Can a food manufacturer or grower be faithful to science if it funds the researcher? And vice versa.
In Part 3 of a three-part series, I address this latest bit of unsettling news reported in theNew York Times.
In my first two posts – Part 1: The Weight Loss Agenda Just Got Messier and Part 2: The Science of Weight Loss Just Got Messier – I addressed such issues as whether or not breakfast eating helps you lose weight (not really, according to new advice from the federal government) and which is better, low-fat or low-carb (low-carb, it seems.)
In this, I want to clarify for professionals who’ve been shocked not by the fact that Coca Cola has developed a team of weight loss professionals to speak out against the role of dieting in national and global weight management but that it has built a formidable team of formidable researchers in this arena. And I want this essay to help lay people understand that the truth behind Coke’s agenda and the scientists’ positions is not that far and not that sinister.
First of all, many studies have attempted to lay fault on one of two main elements of weight control to explain why and how Americans, and now the world, have gained so much weight since the 1960s. Some show we’re eating way too much – sugars, fats and calories; others show we’re not moving nearly as much in our daily lives due to a variety of factors ranging from increased efficiency due to technology, increased entertainment options that are sedentary, and overall decreased physical activity at work, play or even rest.
But it raises eyebrows and hackles when a company that markets a non-food products high in either sugar (especially high-fructose corn syrup) or fat funds research to deflect attention away from the detrimental effects of its products.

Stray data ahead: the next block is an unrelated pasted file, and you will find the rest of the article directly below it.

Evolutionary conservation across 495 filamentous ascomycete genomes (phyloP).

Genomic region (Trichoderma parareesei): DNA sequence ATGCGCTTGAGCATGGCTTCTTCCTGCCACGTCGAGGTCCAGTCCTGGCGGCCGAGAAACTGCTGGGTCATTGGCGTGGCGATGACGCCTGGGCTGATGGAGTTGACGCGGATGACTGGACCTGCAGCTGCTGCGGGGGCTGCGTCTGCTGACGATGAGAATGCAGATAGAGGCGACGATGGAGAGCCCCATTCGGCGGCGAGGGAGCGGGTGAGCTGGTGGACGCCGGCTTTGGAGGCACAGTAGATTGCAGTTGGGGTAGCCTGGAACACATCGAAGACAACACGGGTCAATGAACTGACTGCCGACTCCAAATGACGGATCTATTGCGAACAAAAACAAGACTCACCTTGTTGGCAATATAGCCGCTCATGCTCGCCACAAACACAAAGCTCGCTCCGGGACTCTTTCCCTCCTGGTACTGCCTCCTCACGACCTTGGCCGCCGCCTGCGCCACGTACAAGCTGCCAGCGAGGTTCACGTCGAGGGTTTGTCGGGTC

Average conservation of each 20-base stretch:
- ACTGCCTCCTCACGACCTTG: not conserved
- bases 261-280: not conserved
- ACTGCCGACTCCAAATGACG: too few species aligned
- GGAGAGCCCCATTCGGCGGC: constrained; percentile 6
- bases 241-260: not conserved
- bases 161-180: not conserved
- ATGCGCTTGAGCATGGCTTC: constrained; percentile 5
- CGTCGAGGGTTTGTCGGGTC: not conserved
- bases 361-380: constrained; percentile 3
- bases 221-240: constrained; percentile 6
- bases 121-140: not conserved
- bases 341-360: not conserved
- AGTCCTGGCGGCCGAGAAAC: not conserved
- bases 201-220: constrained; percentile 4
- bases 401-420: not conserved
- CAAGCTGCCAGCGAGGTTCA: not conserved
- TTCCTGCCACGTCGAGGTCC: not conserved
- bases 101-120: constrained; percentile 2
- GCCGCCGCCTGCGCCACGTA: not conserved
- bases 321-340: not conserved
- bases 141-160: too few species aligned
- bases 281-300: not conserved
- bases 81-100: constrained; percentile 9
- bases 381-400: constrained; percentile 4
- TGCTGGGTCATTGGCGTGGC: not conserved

Unfortunately, for those not in the know, the three featured spokespeople for the Coca Cola-funded Global Energy Balance Network (GEBN) are titans in the research field of obesity and weight management/weight loss. I have heard two of these guys speak at the American College of Sports Medicine annual meetings and read their handiwork in peer-reviewed journals and their messages have been pretty consistent over time. At first, I was taken aback by their presence and their positions even knowing that they were supported by Coca Cola as this kind of relationship could damage their credibility.
But, alas, they are so credible that it would be foolish to not hear them out.
So, what are they really saying? Are they touting the benefits of sugary drinks made by Coca Cola and others? Are they denying sugar has contributed to global weight gain? NO!!!!
They are merely stating what all of us know who know anything about weight gain at a macro and a micro level: it’s all about taking in fewer calories than one burns throughout the days, weeks, months and years of their lives.
From the article, it’s hard to tell if they are exonerating junk food or not. But I like to point out that the infamous Junk Food Diet, aka The Twinkie Diet, by Kansas State University professor of nutrition, Mark Haub, clearly demonstrated that one can eat crap for a period of time and not only lose weight but lose body fat, lower blood pressure, cholesterol, triglycerides and even increase HDLs (which no drugs do effectively.)
How is this possible? I have gotten many strange looks and comments from participants at Exercise ETC educational seminars when I shared this with my professional peers. But the answer is so clear it hurts: he only ate 1800 calories a day. And, if we are to believe that it’s calories in vs calories out, then it makes sense this kind of diet could work, although it’s not recommended by him or any trainer.
But it stands to reason that elite weight loss researchers can honestly claim and stand by and support with data the fact that global energy balance is out of balance not simply because of any particular food group or macronutrient.